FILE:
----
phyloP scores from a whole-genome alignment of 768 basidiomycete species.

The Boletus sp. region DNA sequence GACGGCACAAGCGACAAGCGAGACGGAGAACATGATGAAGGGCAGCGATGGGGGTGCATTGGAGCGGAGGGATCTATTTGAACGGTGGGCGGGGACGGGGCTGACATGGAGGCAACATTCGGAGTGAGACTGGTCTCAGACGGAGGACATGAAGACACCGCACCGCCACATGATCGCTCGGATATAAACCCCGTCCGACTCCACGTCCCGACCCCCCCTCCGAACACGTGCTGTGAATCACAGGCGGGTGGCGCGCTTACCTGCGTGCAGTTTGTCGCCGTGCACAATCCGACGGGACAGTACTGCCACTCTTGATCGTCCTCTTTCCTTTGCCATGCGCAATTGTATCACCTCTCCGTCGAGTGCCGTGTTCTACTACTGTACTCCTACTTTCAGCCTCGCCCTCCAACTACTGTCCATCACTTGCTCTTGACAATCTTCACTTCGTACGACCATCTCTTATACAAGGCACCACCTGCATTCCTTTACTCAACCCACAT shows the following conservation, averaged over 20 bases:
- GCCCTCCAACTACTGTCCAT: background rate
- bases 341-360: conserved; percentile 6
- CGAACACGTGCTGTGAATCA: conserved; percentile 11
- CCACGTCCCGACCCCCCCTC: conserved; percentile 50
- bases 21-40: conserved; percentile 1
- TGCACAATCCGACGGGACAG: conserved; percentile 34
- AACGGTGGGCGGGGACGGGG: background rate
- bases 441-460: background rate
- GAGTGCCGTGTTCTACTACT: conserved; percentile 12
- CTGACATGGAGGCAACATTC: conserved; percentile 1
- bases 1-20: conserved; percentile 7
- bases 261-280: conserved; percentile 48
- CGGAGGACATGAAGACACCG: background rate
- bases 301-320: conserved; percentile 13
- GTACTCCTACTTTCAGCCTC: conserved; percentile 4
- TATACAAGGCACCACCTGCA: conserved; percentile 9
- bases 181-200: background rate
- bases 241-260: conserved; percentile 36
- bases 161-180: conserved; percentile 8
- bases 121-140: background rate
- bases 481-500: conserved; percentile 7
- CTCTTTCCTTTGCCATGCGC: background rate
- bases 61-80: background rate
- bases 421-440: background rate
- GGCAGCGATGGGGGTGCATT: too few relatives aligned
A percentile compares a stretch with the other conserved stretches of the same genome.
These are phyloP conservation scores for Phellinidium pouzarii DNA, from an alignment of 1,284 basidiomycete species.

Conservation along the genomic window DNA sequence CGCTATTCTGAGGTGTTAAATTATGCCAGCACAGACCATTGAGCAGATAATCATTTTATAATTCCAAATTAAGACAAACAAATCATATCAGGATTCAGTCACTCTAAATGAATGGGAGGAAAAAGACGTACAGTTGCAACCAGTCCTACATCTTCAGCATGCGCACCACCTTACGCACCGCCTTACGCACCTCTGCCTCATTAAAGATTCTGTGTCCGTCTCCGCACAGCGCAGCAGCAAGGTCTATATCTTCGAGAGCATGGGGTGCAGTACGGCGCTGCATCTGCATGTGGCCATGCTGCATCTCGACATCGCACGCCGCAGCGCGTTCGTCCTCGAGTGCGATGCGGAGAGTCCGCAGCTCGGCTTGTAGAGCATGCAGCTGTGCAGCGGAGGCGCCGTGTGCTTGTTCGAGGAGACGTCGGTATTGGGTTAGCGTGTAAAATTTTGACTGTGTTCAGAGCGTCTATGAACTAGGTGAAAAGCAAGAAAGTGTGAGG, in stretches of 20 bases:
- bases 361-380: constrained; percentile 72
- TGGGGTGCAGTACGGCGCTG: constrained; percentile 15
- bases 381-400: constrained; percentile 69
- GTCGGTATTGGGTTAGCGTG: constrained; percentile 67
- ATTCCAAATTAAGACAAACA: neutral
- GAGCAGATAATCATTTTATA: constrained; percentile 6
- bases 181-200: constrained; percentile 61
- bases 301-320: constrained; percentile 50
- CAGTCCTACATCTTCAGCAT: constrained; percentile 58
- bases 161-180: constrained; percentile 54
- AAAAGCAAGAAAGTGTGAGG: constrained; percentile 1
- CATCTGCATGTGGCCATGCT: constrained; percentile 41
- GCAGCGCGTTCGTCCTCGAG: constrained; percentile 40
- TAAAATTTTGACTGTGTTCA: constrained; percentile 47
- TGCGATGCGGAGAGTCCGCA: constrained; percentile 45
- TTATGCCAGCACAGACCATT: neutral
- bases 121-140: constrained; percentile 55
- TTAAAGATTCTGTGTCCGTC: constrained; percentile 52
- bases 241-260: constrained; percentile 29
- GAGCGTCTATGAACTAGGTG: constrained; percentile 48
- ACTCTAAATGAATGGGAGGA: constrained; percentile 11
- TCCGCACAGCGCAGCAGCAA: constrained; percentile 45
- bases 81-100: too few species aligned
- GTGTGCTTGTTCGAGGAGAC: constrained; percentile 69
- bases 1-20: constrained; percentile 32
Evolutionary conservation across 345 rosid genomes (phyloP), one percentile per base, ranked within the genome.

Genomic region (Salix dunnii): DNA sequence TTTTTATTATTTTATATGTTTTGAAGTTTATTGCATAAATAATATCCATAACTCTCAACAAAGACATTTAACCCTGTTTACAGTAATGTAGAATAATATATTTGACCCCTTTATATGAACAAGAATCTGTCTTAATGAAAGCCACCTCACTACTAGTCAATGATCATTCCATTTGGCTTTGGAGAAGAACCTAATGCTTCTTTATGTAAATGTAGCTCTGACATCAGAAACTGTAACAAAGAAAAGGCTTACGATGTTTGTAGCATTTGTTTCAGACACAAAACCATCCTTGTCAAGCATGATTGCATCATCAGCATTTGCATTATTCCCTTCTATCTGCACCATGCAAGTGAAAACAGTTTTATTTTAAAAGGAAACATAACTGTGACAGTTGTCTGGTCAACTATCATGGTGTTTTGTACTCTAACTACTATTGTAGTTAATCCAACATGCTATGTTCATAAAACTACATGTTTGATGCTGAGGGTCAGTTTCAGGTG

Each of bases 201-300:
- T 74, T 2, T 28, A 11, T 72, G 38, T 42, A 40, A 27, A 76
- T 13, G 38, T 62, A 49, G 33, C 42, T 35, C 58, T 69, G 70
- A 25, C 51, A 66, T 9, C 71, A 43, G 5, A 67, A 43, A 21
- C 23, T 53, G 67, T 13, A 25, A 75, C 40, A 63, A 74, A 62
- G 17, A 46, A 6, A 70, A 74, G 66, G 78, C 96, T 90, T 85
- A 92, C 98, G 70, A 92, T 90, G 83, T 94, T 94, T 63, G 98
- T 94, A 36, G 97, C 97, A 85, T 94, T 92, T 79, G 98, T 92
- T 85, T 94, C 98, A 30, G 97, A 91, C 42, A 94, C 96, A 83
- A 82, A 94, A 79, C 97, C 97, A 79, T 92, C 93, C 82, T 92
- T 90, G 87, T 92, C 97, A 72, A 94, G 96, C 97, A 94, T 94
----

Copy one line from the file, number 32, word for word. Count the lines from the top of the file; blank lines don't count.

- TGGGGTGCAGTACGGCGCTG: constrained; percentile 15